The bracket is fabricated such that it may be attached to a window frame and such that it will retain a drive nut. The term window frame includes a sunroof frame.

The threaded drive nut is screwed onto the upper section of the threaded rod. The drive nut should have a flat side to prevent rotational movement when the flat side of the drive nut contacts the bracket or a frame attached to the bracket. The drive nut is positioned within the bracket such that rotation of the drive nut is limited. When the bracket is attached to a frame containing a window, the bracket, frame and window will move in response to rotation of the threaded rod.

The switch is positioned between the bottom side of the base and the hub such that movement of the base toward the hub will change the state of the switch. The switch should have a mechanical activator positioned between the bottom side of the base and the hub such that movement of the base toward the hub will depress the mechanical activator and change the state of the switch.

If a vehicle has been preassembled so that it contains a hub drive motor, a window frame and an electronic circuit which changes the polarity of the voltage powering the motor when the switch changes electronic on-off states, the device described may be mechanically installed and electrically wired to create a functional anti-pinch power window system. Otherwise, a motor, a frame and an electronic circuit are added to the device. The motor is engaged with the hub such that it is capable of rotating the hub. The rotational direction of the motor is selectable by the polarity of an input voltage which powers the motor. Preferably, the motor is an electrically reversible motor so that a window encountering an obstruction will reverse direction after it stops moving in the closing direction.

The frame is sized and shaped to hold a window. The window may be a conventional window or a sunroof. The bracket is attached to the frame.

The switch cooperates with the electronic circuit to change the polarity of the voltage powering the motor such that changing the state of the switch reverses the rotational direction of the threaded rod. In another embodiment of this invention the switch would cooperate with the electronic circuit to eliminate the voltage powering the motor when the state of the switch is changed by compression from the base. Preferably, when the switch changes state by being compressed by the base moving toward the hub, the electronic circuit reverses the polarity to the motor and when the switch changes state again by being decompressed from and separated from the base, the polarity of the voltage powering the motor will not change. Thus, the window will continue to travel toward its open position even after contact between the obstruction and the window is eliminated.

A base stop roller should be positioned to contact the top side of the base while the device is at rest. The base stop roller is adapted to roll in response to rotation of the base and to prevent upward movement, toward the bracket, of the base and the attached threaded rod.

The frame is sized and shaped to hold a window when the device is intended to be used to power a conventional window. The frame is sized and shaped to hold a sunroof when the device is intended to be used to power a conventional sunroof.

Optionally, the anti-pinch power window system may include a positionally adjustable spring seat in contact with the spring. This will permit the force exerted by the spring upon the threaded rod to be adjusted. Thus, the amount of force created by an obstruction during the closing cycle of the window which will activate the switch and prevent the window from closing further (by stopping it or reversing its direction) can be adjusted. Preferably, the positionally adjustable spring seat is an internally threaded cylinder having an outer diameter which is smaller than the outer diameter of the base. The internal threads are adapted to mate witch the threads of the threaded rod. The positionally adjustable spring seat is positioned so that it is in contact with the end of the spring nearest the base. Further, the positionally adjustable spring seat is adjusted so that it compresses the spring to a selected and desired degree. The positionally adjustable spring seat should be secured to the threaded rod by an alien screw.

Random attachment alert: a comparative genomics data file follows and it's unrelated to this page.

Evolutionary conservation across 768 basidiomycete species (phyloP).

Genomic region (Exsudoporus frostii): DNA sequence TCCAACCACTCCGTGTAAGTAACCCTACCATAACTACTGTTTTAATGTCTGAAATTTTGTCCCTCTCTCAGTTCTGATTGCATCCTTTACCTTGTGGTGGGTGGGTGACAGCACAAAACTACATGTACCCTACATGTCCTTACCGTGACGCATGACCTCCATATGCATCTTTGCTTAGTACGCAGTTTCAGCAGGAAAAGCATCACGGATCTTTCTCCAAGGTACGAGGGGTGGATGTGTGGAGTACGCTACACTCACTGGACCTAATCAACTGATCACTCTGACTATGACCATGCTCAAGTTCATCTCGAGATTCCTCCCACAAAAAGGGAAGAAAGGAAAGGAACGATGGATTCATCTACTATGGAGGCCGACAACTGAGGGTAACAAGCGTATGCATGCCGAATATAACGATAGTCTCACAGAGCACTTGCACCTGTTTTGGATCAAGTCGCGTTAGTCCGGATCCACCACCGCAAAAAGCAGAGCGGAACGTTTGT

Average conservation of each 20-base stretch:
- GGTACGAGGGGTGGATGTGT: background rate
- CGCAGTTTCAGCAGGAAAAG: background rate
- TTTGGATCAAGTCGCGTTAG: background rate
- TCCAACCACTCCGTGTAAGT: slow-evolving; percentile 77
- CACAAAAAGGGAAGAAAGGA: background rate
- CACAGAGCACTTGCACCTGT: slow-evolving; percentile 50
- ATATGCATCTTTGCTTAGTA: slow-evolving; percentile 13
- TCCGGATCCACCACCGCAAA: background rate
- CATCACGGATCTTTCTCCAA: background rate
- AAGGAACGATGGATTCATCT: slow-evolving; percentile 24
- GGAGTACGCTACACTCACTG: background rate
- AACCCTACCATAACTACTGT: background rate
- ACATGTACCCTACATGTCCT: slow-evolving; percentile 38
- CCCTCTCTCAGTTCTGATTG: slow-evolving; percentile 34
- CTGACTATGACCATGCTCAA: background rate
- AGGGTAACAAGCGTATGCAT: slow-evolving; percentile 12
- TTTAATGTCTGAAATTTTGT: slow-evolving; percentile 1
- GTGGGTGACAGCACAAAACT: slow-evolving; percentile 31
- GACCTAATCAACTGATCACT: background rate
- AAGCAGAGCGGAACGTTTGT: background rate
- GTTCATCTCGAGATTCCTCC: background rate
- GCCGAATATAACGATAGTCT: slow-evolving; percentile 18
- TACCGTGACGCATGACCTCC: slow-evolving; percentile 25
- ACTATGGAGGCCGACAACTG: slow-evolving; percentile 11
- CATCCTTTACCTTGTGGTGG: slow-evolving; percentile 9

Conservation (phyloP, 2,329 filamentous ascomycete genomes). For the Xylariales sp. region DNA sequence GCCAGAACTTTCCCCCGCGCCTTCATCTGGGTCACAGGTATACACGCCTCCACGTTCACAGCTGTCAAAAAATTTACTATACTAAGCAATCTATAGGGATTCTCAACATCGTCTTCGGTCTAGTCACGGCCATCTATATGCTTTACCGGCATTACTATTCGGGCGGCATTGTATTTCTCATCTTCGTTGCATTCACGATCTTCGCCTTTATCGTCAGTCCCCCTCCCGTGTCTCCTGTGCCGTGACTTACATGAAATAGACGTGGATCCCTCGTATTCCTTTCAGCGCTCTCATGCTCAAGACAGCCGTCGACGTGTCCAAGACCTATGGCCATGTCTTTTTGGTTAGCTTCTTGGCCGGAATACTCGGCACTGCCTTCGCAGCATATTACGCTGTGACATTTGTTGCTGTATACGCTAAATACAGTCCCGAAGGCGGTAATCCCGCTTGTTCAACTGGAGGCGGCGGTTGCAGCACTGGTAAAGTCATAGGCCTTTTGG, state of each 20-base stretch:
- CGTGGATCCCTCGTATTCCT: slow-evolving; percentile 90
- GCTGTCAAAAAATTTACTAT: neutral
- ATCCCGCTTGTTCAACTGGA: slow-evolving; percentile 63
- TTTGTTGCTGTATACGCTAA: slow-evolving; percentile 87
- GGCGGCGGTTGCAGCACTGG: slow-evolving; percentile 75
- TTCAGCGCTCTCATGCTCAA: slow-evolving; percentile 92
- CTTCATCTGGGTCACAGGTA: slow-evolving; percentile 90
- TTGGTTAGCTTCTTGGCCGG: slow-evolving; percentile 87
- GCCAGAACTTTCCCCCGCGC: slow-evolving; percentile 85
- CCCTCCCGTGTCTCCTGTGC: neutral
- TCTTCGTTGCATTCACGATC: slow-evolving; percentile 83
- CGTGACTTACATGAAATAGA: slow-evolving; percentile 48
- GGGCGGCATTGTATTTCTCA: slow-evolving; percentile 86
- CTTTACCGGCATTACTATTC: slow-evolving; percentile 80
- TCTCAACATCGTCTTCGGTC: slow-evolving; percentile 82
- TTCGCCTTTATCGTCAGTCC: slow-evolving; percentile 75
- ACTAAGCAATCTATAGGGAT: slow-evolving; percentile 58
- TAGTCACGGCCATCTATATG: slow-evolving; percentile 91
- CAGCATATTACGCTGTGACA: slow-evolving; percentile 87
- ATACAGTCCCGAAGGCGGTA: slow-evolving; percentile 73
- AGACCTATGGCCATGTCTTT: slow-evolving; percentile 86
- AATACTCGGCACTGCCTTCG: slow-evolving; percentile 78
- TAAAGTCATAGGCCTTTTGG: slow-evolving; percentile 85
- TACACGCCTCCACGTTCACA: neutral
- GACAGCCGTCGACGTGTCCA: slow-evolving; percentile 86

The electronic circuit should be comprised of a flip-flop switch. The flip-flop switch is wired to change its state in response to the change of state of the switch positioned between the base and the hub. The flip-flop switch is wired to reverse the polarity of the input voltage to the motor in response to a change of state of the flip-flop switch. The flip-flop switch should be adapted and wired to reverse the polarity of the input voltage to the motor only when the switch positioned between the base and the hub is compressed, and not when that switch is a decompressed.

DRAWINGS

These and other features, aspects, and advantages of the present invention will become better understood with regard to the following description, appended claims, and accompanying drawings where:

FIG. 1 is a perspective view of an anti-pinch power window system installed within the door of an automobile.

FIG. 2 is a side elevation view of the anti-pinch power window system of FIG. 1, wherein the window within the door is in the up position.

FIG. 3 is a front elevation view of the anti-pinch power window system of FIG. 2.

FIG. 4 is a schematic diagram of an electronic circuit providing an input voltage to the motor powering the anti-pinch power window system of FIG. 1.